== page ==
Typhoid Fever in Spokane County
In spring 2021, there was a typhoid fever outbreak in Spokane County, with seven people developing typhoid fever between March 24 and April 21 (five confirmed, two probable). Prior to this cluster, a total of two confirmed cases of typhoid fever were reported in Spokane County over the past five years. The seven recent cases had no known exposure to a diagnosed typhoid fever case or recent international travel. Contact tracing and whole genome sequencing confirmed an epidemiological link between the seven cases and connected them to a cluster of cases in Hawaii. Two of the seven cases were hospitalized.
Typhoid fever is a life-threatening illness rarely seen in countries with strong water, sanitation and hygiene infrastructure. Cases in the United States are most often associated with travel, although outbreaks have been linked to chronic carriers who shed the Salmonella Typhi bacteria in their feces long after they recover from their illness. Humans are the only animal reservoir for Salmonella Typhi. Although caused by a Salmonella bacterium, typhoid fever is clinically different from illnesses caused by non-typhoidal Salmonella subspecies. Diarrhea is typically absent and symptoms can vary from person to person. Non-specific illness symptoms such as fever, abdominal pain, chills, and nausea are the symptoms most consistently reported in typhoid fever patients.
Typhoid Fever Symptoms
Typhoid fever is confirmed when there are symptoms clinically consistent with typhoid fever and Salmonella Typhi is isolated in culture. In the early course of infection, blood cultures are as likely as stool cultures to be positive. Salmonella Typhi can also be isolated from urine cultures during systemic infection. Antibody tests for Salmonella Typhi exposure have high sensitivity and low specificity and are not generally recommended for clinical diagnoses. To be cleared by their local health jurisdiction, cases need three consecutive negative stool samples at least 24 hours apart, starting 48 hours after completing antibiotics. The reason for this timing is because people who have recovered from typhoid fever can still shed Salmonella bacilli in their stools.
Complicating typhoid fever treatment is the increase in antibiotic-resistant Salmonella Typhi bacteria. Extensively drug-resistant Salmonella Typhi has been reported in the United States, associated with travel to Iraq and Pakistan. Sensitivity testing should be performed on all Salmonella isolates to determine the appropriate course of antibiotics.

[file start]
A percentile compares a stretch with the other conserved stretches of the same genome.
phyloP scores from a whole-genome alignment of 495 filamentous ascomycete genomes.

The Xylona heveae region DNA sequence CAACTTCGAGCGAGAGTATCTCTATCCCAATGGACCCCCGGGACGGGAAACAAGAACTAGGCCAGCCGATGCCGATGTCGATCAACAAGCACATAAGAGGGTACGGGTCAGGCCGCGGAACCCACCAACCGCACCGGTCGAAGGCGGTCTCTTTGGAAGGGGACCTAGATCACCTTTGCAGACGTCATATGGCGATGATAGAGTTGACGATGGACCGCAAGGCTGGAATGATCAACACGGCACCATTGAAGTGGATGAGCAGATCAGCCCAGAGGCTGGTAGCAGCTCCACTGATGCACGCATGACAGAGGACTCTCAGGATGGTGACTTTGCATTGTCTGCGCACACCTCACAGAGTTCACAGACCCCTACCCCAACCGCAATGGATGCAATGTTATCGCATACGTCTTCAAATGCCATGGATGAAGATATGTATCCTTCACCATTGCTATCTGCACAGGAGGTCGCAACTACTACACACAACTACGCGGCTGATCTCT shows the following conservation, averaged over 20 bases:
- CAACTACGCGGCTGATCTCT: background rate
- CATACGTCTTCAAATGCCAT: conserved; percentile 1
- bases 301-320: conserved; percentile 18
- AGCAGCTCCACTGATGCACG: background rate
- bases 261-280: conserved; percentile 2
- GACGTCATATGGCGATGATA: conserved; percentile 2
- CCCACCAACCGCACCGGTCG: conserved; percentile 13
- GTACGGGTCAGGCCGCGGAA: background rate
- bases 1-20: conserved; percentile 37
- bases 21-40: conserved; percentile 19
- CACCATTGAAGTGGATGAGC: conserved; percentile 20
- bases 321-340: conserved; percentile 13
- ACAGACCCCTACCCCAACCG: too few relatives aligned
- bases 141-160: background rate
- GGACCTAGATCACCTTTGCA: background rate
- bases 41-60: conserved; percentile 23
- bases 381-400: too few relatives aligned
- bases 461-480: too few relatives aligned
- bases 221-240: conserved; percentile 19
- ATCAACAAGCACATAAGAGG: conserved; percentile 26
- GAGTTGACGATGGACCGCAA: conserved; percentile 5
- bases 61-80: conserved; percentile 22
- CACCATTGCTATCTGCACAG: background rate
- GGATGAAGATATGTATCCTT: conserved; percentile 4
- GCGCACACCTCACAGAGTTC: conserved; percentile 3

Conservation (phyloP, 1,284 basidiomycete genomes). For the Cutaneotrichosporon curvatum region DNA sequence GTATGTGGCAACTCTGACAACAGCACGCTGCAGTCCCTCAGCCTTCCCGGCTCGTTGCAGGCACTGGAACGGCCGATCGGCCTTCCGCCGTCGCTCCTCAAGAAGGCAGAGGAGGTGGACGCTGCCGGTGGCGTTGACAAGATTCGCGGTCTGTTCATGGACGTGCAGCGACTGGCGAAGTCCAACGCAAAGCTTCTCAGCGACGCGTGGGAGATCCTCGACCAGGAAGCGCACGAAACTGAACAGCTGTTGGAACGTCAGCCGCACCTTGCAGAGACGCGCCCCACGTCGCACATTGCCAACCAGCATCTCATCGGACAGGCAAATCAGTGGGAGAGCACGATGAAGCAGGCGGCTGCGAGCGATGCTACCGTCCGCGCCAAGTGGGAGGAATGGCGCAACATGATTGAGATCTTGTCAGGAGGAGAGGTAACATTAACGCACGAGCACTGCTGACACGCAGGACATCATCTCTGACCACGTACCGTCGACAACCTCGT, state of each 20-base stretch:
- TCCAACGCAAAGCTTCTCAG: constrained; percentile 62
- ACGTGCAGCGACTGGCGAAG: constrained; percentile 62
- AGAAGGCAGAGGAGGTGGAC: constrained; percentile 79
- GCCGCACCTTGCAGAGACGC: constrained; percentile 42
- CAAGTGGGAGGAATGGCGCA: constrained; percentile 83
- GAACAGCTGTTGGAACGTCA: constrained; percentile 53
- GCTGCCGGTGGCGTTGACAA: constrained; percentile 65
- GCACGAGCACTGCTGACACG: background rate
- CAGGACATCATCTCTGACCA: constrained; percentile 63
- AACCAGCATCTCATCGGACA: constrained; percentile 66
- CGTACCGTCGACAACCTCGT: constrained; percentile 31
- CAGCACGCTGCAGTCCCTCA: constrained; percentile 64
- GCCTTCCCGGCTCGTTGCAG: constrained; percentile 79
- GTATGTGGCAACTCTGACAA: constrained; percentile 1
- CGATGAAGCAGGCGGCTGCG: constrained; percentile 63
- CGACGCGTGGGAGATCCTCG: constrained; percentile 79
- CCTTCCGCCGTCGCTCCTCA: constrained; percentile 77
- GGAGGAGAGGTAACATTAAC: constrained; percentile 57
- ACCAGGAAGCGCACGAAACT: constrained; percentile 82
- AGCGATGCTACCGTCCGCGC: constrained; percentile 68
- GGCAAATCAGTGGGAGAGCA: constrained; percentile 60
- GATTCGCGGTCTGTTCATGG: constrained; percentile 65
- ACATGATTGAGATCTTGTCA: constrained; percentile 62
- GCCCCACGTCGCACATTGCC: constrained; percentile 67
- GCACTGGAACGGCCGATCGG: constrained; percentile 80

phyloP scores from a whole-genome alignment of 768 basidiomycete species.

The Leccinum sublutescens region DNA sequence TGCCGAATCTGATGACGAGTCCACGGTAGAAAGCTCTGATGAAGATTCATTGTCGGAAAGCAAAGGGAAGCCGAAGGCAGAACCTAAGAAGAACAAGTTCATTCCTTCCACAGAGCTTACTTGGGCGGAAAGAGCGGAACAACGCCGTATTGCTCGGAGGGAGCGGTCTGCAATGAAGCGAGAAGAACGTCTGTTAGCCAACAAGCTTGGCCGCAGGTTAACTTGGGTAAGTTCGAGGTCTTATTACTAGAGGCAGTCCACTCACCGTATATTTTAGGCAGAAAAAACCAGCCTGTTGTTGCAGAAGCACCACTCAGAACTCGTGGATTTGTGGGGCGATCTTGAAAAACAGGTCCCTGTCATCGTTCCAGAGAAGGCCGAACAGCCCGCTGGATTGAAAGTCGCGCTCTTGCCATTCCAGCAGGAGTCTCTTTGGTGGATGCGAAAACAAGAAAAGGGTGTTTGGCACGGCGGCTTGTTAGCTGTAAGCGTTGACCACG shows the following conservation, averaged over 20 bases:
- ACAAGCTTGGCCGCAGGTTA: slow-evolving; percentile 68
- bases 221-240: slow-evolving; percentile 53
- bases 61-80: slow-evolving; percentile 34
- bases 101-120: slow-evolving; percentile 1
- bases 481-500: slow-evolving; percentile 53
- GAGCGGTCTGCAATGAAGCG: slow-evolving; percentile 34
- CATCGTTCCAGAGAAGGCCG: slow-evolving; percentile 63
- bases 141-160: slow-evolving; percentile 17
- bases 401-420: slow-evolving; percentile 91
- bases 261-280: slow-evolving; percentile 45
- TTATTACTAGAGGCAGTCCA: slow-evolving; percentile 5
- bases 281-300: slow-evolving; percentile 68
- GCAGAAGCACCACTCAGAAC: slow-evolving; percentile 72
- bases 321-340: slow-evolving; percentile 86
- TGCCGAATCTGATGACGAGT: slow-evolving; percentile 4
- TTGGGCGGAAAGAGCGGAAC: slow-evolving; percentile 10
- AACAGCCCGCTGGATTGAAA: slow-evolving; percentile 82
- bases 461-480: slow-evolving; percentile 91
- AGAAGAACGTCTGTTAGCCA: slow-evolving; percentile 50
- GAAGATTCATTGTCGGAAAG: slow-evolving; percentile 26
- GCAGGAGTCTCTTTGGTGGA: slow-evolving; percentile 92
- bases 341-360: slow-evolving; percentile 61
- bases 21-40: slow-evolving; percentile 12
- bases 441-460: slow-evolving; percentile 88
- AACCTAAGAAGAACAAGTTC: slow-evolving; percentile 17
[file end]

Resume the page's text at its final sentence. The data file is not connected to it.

In addition to the test of cure in cases, cases’ household members need to submit stool samples to identify possible chronic carriers when there is no history of travel or other known exposures. Cases and contacts who work in childcare, food service, or health care are excluded from work until they are confirmed to no longer carry the Typhi bacteria.
Notes for Providers:
- For bloodstream and urine infections, consider a follow-up visit, antibiotic susceptibility testing or an ID referral or consult. The follow-up testing required for cases and their household members is extensive and a strong patient-provider relationship is helpful to ensure appropriate case management.
- Typhoid will show up as Salmonella with the first culture and will not be identified as typhoid until typing occurs at the Washington State Public Health Laboratories. This typically occurs 7-10 days after they receive the specimen, and by then providers may have lost contact with the patient. It may be useful to schedule follow-up appointments for any Salmonella positive until Typhi has been ruled out.
- When patients develop nonspecific illness symptoms and infectious etiology, consider diagnostic testing. Especially when the following are mentioned:
- Others with similar symptoms
- Domestic and international travel
- While some illnesses such as typhoid fever are more often associated with international travel, cases may have been exposed to ongoing outbreaks in other states
“Typhoid Fever and Paratyphoid Fever,” Centers for Disease Control and Prevention, August 22, 2018, https://www.cdc.gov/typhoid-fever/index.html